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Janice Dickinson is back in the spotlight after joining the cast for a season of "Celebrity Rehab with Dr. Drew" to battle her addiction to pills. She's also been a panel judge for "America's Next Top Model," and runs a successful modeling agency.
Stephanie Seymour was one of the first Victoria's Secret catalog models in the '80s, appeared in several "Sports Illustrated" Swimsuit Issues and starred in Guns N Roses' "November Rain" video.
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Today Stephanie is still hot. She recently went through a messy divorce from her husband of 16 years, Peter Brant, but still models from time to time.
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Rebecca Romijn started her career as a model for Victoria's Secret and "Sports Illustrated" and hosted MTV's "House of Style" from 1998 to 2000.
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Today, Rebecca's more known for acting than modeling: she played Mystique in the "X-Men" series, Alexis Meade in "Ugly Betty" and Roxie Torcoletti in ABC's "Eastwick." She's married to Jerry O'Connell, and they have twin daughters.
Naomi Campbell took over pop culture in the '90s, appearing on countless magazine covers and in dozens of music videos. She appeared in ads for Lee Jeans, Olympus and Ralph Lauren.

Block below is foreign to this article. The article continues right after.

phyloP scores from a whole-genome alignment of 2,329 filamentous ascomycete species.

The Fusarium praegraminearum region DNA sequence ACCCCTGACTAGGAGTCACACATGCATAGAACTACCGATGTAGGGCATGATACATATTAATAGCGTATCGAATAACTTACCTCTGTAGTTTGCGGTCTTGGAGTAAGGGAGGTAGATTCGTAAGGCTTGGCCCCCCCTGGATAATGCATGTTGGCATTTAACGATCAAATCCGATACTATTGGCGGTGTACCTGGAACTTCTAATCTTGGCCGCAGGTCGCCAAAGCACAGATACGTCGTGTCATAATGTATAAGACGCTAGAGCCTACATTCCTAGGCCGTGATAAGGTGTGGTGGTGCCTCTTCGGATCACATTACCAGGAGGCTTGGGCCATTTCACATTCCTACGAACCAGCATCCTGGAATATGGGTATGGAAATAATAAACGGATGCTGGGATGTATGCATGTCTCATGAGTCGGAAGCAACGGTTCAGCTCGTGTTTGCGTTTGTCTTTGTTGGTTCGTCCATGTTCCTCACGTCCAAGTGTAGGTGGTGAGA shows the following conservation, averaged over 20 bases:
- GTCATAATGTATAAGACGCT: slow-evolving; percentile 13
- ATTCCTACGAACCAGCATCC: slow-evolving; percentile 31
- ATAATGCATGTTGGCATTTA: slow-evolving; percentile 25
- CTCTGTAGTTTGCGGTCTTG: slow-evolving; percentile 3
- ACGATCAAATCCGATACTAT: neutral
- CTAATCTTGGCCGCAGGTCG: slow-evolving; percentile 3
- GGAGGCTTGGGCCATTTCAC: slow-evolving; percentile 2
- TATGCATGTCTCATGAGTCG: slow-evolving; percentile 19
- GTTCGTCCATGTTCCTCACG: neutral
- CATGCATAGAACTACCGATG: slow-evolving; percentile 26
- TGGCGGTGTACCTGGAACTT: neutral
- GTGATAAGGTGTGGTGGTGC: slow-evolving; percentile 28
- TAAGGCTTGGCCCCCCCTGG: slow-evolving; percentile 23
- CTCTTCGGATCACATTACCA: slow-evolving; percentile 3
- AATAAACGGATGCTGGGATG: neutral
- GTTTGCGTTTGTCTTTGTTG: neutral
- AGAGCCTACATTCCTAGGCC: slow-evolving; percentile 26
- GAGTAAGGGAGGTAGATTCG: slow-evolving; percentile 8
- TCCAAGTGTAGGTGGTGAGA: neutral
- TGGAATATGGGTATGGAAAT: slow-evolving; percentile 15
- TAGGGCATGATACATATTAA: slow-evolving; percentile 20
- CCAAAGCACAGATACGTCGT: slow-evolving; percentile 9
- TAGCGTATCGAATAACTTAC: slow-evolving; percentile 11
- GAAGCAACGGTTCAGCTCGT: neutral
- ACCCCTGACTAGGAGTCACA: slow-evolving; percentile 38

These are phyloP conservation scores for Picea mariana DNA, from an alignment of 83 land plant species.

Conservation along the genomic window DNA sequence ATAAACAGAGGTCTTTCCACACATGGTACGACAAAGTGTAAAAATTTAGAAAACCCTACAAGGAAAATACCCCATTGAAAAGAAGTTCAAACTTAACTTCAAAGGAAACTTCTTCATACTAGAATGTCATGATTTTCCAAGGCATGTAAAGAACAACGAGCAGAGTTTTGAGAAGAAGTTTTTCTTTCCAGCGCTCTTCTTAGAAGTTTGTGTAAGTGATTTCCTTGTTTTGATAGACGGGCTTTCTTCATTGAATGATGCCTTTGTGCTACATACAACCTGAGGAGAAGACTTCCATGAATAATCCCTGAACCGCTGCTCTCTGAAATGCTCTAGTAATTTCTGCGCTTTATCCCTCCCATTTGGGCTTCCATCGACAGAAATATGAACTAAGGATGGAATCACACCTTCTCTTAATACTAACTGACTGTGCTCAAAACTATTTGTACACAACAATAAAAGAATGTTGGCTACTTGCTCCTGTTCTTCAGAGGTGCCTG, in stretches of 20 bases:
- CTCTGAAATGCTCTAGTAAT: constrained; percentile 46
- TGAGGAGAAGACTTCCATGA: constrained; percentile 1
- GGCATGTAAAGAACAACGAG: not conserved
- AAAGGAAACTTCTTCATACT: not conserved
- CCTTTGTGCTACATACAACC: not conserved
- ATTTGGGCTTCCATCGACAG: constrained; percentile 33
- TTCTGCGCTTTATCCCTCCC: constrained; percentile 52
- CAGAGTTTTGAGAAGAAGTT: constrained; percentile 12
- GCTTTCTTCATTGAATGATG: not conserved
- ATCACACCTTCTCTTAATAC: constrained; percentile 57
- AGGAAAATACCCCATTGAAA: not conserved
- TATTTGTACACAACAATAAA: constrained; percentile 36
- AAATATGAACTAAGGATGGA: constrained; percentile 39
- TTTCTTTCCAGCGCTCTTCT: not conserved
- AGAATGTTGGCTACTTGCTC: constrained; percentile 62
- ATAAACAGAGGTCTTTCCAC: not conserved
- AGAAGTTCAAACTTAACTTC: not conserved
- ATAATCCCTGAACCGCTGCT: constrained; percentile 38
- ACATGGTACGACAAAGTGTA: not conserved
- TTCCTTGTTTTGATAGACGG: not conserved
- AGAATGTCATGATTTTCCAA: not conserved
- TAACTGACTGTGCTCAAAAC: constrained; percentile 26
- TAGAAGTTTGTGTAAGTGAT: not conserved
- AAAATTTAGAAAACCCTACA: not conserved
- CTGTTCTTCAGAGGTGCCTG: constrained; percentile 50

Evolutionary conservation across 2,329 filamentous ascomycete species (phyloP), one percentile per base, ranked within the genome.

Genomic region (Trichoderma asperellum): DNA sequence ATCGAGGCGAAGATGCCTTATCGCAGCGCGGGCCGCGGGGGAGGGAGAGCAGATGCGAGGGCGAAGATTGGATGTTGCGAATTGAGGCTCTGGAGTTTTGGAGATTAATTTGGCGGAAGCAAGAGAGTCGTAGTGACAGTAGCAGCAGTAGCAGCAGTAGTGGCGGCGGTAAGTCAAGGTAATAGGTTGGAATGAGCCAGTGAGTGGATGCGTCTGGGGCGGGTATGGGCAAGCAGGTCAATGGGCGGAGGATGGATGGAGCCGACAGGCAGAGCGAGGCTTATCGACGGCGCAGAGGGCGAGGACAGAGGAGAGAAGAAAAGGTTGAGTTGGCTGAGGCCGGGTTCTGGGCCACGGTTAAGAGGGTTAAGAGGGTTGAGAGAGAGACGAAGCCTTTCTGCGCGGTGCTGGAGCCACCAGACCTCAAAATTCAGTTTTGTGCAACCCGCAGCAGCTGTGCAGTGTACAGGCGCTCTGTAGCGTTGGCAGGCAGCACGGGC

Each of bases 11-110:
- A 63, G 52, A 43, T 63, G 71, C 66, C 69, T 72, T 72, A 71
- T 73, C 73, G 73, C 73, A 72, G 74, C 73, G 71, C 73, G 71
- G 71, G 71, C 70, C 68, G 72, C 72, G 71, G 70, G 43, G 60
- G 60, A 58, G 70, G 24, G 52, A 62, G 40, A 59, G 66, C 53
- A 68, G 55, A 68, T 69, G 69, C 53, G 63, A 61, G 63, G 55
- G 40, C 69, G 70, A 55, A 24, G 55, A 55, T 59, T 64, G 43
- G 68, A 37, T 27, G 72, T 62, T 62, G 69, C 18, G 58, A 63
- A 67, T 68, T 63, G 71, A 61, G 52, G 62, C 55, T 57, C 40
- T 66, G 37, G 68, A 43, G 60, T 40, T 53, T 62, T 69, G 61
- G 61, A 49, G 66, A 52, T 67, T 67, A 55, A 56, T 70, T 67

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In recent years, Naomi's become known as much for her temper as she is for her mastery of the catwalk. She plead guilty in 2008 to two counts of assaulting a police officer in London.
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Before she was a TV personality, Tyra Banks was fierce on the runway and in print in the late '90s. She was the first African-American woman to appear on the covers of "GQ" and the "Sports Illustrated" Swimsuit Issue.
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Today, Tyra's a media mogul, with her brand spanning daytime and prime-time television, and is currently attending Harvard Business School. She's even staying in the dorms.
Christy Turlington started her career in the late '80s and was a household name by 1990 when she appeared on the cover of British "Vogue" and in George Michael's "Freedom '90" video with fellow supermodels Linda Evangelista, Cindy Crawford and Naomi Campbell.
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Why can't we all age so well? Nearly two decades later, Christy's hardly changed. The former supermodel is an activist for CARE, a humanitarian organization fighting global poverty, and she's married to actor Ed Burns. They have two children.
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EMPTY_CAPTION"We don't wake up for less than $10,000 a day," Linda Evangelista famously told "Vogue" of the supermodel lifestyle during her heyday in 1990.